At the time, I was still brokenhearted from my little brother’s untimely death. It was a rainy day and I felt depressed, alone, and hopeless. I was approached by my friend, Aunt Vickie Vines who saw my sadness.
‘What’s wrong with you Maxxie?’ he asked. I told him I was lonely and I didn’t want to be sad anymore. To which he replied, ‘I can fix that. Just give me some of your hair.’ So, he snipped off a lock of my hair, folded it up in a bandanna, and put it into his pocket.
Then he said, ‘In two weeks, you will meet the love of your life. And when you do, you will know it from your head to your feet.’
But then came a warning, ‘But you must be a good person and do the right thing or you will be cursed 3x over.’ I asked what he was doing with my hair. ‘Just some New Orleans voodoo, baby.’ He winked and walked away.
It was almost two weeks to the day when I was working my night shift at the Bourbon Pub. I stepped into the back to grab a clipboard and that’s when our eyes met. He sat at a desk filling out a new hire work form. It was like time stopped. It was like the beating of the bass from the music on the dance floor silenced, and all I could hear was my own heartbeat.
I couldn’t look away, as if I was frozen. I knew I was in the very moment I had prayed for. This was him. I knew it, and felt it, from my head to my feet. Aunt Vickie Vines said I would, and indeed I did. My knight had come on the night that I needed him. This was Douglas, my future husband.
Douglas and I became inseparable. He had just moved to town from Arizona and was staying at a local hostel. All I could think of was the horror movie, ‘Hostel’. He had to get out of there! And that’s exactly what he did. He came to stay with me!
As much as I hate to admit, I began partying just as much if not more than I did when I worked at Oz. The only difference is I had a boyfriend. Spending so many nights in the club meant we also saw so many sunrises. Once the sun came up, we would dart out of the bar and cover ourselves like an Anne Rice character from Interview with the Vampire.
We would run to his old Volvo wagon and quickly drive out of the French Quarter. He was so spontaneous and I loved that.
This was the boy I wanted to spend the rest of my life with.
I wish it ended there with a happy ending, but we still had some major growing pains to endure. To say that the partying intensified is an understatement. Aunt Vicky told me if I didn’t do the right thing, the spell would curse me three times over. As wild as this sounds, she was right.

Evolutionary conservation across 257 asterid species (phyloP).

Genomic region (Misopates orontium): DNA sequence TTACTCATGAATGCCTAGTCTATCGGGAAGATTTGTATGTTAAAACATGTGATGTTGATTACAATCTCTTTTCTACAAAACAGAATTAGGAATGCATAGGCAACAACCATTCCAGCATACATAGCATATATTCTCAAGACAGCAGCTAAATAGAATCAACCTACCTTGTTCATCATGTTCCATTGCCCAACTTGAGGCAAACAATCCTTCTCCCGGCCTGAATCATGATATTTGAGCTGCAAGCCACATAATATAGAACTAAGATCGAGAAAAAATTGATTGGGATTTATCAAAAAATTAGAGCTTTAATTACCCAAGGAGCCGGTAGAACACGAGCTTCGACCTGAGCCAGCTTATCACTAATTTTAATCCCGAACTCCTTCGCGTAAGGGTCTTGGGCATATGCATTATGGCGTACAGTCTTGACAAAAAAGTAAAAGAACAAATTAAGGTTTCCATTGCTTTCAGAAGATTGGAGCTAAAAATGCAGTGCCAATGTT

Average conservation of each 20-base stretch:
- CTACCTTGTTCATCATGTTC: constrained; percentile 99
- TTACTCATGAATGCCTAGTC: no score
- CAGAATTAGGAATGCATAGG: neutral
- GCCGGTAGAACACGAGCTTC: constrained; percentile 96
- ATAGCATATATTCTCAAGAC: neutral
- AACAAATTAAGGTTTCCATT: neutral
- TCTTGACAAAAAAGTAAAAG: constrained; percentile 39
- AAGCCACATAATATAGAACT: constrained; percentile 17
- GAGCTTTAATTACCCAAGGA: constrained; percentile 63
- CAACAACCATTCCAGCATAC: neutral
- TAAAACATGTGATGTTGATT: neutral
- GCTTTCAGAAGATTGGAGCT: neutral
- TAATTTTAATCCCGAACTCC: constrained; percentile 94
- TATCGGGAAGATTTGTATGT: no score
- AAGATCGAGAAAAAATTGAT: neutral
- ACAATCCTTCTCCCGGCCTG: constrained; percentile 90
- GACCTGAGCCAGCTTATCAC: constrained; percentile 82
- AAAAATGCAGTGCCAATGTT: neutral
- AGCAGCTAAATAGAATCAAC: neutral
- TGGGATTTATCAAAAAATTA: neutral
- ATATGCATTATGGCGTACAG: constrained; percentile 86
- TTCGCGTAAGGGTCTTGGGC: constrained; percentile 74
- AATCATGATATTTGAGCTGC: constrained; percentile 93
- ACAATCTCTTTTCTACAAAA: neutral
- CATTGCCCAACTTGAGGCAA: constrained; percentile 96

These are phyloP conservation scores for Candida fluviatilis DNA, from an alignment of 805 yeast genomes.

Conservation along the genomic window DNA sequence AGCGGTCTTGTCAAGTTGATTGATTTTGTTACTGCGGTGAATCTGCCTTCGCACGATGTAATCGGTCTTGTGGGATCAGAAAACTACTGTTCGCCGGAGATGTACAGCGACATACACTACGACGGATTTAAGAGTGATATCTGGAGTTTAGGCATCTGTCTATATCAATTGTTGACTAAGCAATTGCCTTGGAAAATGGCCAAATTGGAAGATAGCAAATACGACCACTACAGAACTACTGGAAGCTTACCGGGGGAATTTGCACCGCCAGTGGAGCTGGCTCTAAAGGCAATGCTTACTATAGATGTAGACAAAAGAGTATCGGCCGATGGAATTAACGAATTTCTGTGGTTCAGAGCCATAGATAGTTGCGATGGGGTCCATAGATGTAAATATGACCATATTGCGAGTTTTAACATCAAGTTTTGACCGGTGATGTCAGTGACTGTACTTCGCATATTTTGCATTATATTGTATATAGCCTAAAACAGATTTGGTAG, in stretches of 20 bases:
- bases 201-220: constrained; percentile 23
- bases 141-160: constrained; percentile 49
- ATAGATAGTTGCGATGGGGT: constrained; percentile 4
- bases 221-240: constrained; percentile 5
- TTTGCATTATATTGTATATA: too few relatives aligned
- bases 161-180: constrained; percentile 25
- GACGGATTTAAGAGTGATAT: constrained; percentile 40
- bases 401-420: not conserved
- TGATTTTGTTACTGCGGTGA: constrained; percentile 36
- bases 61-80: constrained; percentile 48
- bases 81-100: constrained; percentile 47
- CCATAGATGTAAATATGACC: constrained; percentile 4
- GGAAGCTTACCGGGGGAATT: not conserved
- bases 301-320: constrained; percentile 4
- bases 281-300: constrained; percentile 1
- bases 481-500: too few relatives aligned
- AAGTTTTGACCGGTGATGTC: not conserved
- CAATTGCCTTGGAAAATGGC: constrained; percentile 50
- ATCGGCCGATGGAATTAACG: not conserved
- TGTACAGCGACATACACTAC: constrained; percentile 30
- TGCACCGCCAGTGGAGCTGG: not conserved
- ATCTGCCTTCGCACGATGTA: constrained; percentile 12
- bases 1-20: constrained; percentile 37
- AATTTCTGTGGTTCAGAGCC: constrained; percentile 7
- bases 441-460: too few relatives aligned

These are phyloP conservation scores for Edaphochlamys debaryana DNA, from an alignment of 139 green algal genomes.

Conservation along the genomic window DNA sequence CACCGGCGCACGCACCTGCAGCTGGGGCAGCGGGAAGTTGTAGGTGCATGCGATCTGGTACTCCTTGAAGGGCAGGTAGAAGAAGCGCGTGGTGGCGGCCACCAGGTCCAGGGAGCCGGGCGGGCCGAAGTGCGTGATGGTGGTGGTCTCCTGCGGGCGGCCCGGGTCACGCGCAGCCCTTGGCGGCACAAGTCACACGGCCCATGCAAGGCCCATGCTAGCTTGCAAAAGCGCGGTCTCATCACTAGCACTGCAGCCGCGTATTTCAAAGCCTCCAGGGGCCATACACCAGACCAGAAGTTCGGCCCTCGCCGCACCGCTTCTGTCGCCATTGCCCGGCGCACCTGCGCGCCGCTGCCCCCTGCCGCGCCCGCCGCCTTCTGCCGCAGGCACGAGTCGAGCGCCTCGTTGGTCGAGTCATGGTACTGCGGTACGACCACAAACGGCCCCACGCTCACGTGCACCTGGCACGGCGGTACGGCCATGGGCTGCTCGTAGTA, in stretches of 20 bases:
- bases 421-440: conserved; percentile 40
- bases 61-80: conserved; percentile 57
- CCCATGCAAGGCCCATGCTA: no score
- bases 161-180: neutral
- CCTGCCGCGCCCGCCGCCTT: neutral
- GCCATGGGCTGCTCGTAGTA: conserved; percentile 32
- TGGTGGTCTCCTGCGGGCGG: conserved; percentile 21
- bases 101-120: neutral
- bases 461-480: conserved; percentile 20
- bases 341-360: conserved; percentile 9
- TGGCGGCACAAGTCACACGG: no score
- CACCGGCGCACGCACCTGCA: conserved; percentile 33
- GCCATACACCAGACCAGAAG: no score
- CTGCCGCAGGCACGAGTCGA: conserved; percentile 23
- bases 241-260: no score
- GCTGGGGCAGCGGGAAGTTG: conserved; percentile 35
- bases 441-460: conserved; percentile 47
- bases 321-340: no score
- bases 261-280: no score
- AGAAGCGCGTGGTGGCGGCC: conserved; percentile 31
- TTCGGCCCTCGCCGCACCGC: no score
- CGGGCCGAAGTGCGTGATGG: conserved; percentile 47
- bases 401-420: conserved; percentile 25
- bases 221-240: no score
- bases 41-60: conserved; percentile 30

Both of us acted so irresponsibly. I was so careless and it all finally caught up with me. I didn’t drink and drive, but that didn’t excuse the other things I did. As a result, I was arrested three times in a three-week period by getting pulled over. The last arrest was the day before Good Friday and I was in jail for close to four nights.
Once I got out, I made sure to clean up my act. I knew that Aunt Vicky Vines meant business, so my turnaround was pretty easy. I was okay, and now it was Douglas’ turn. With a newly cleared head, I was able to see the danger he was in. Ultimately, Douglas got clean, too. And not only did he get clean, but he also decided that he wanted to pursue a career that would allow him to help people who have a history of substance abuse.
He went to college and also started a fundraiser to bring scientific instruments to local classrooms across New Orleans by climbing Mount Kilimanjaro in Africa. At first, all of the local universities rejected his application.
The community college accepted him, but pressured him to enroll in an air-conditioner repair program, saying the medical school was too lofty of a goal for someone like him.
He pushed forward anyway, and ended up getting a full scholarship to Loyola University, after which he graduated from LSU New Orleans School of Medicine.
He asked me to marry him and on 1 August we celebrated our 12th year together and our 3rd wedding anniversary. We now have two beautiful girls that own our hearts. He is now a doctor and is starting a four-year residency program in psychiatry which will allow him to practice a mind-and-body approach to substance abuse.
I was the general manager of a gay-owned and operated restaurant for ten years in the French Quarter. Now my focus has shifted to family man, running our family’s vacation rental and also running my site and blog, Nolapapa.com.
‘If you dream it, you can be it’
I write all of this to say that – in spite of your past – if you dream it, you can be it. Your past does not dictate your future. If there is something you want in life, go for it! If you are anything like me and have the desire and ambition to become a father, you can.
And you can do this no matter what people say, no matter if you aren’t completely proud of your past, no matter what your sexual orientation.
Just always remember to be a good person, to be honest, and to do the right thing. If you do these things, you will undoubtedly see wonderful opportunities coming your way. And just remember what an old friend used to tell me… ‘Just grin and bear it…’
This piece is dedicated to my ‘gay-dad’, Tommy Elias. You were a light of hope to so many. You are and always will be an inspiration to me. I love you and you’ll be forever in my dreams.